What Sets Asian Room Dividers Apart From Other Styles
In Asia, room dividers have a lot of history behind them. In fact, room dividers originate from Japan and have been used for centuries there. However, they have also been an important feature in Indian architecture and can often be seen as a mean to bring beauty and more privacy to homes there.
The Birthplace of Dividers
Japan is the birthplace of room dividers. There they are called shōji, but this word also includes doors and windows, all made of paper and a wooden frame. Traditional Japanese dividers are made of washi paper, which is made by hand and is an Intangible cultural heritage object of UNESCO. It is one of the best materials for a room divider panel, as it is really durable and tear resistant. The washi paper used by Room Dividers UK is not only strong, but it also allows light to enter with no glare what so ever. It maintains privacy and at the same time helps you brighten your room as its white surface reflects light. Most Japanese shōjis are minimalistic and in white, brown, black or fawn colours, without any overcomplicating elements. Some dividers have images on them, such as a beautiful cherry or bamboo tree.
Cherry Trees Are Beautiful and Fascinating
Cherry trees play an extremely important role in Japanese culture and history. Back in the days, Japanese farmers started the rice-planting season with the blossoming of cherry trees. Many believed that these trees contained spirits and gathered around them offering rice wine to please the spirits.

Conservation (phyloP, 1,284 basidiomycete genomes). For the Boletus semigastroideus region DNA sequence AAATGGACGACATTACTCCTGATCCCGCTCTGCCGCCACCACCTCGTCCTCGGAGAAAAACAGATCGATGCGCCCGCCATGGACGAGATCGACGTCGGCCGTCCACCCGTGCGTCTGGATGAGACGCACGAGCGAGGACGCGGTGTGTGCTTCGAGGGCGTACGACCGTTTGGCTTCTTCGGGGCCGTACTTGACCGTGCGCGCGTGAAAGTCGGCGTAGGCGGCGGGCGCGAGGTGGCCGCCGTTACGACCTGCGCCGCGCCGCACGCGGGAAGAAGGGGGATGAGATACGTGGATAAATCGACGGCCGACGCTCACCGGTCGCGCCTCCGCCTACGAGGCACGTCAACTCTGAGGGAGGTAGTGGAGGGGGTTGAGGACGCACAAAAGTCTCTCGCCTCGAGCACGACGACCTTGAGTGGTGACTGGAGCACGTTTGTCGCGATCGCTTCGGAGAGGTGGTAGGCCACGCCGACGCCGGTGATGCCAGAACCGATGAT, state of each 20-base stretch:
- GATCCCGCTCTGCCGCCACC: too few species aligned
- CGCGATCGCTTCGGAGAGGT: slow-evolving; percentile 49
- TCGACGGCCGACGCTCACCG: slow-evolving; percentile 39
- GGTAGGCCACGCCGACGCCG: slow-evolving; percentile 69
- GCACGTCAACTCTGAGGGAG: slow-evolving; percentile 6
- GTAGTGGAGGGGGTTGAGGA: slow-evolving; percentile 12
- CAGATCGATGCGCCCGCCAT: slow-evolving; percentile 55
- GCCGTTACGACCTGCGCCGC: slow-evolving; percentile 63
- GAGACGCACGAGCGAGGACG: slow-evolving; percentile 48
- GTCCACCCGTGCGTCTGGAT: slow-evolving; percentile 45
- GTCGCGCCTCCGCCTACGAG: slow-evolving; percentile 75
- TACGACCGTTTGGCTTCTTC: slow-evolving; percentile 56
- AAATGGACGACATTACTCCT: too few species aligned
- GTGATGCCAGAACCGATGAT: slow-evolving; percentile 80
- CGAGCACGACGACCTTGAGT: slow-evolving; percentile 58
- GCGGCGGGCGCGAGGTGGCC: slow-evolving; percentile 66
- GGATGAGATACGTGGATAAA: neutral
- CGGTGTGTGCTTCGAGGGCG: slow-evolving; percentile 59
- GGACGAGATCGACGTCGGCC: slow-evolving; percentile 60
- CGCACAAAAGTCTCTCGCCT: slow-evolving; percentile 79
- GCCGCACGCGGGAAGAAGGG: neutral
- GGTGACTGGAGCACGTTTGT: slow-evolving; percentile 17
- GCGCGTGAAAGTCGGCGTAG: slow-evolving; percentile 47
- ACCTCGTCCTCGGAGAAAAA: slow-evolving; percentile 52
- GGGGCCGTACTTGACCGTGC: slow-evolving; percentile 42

Bamboo is a Symbol of Prosperity and Purity
Bamboo, on the other hand, symbolises prosperity, innocence and purity. Bamboo is not only used for room dividers' frames, but it is also part of the Japanese cuisine, construction and handicrafts. In addition, bamboo is also often used in numerous traditional Japanese festivals that locals believe help them ward off evil. Bamboo is plays a significant part in Japanese culture so it is no surprise we can often see an image of a beautiful bamboo tree on Japanese room dividers.
However, Japan is not the only Asian country with a history with dividers. In India, room dividers are also quite popular. There they are known as jali and are essential to Indian architecture. They are extremely complex, with intricate decorations and made entirely of wood. They are usually way heavier than Japanese dividers, and separate panels are connected with tougher hinges to ensure the construction is stable and secure. Jalis are beautiful and classy and can be a great addition to any office or living room, offering more privacy and beauty.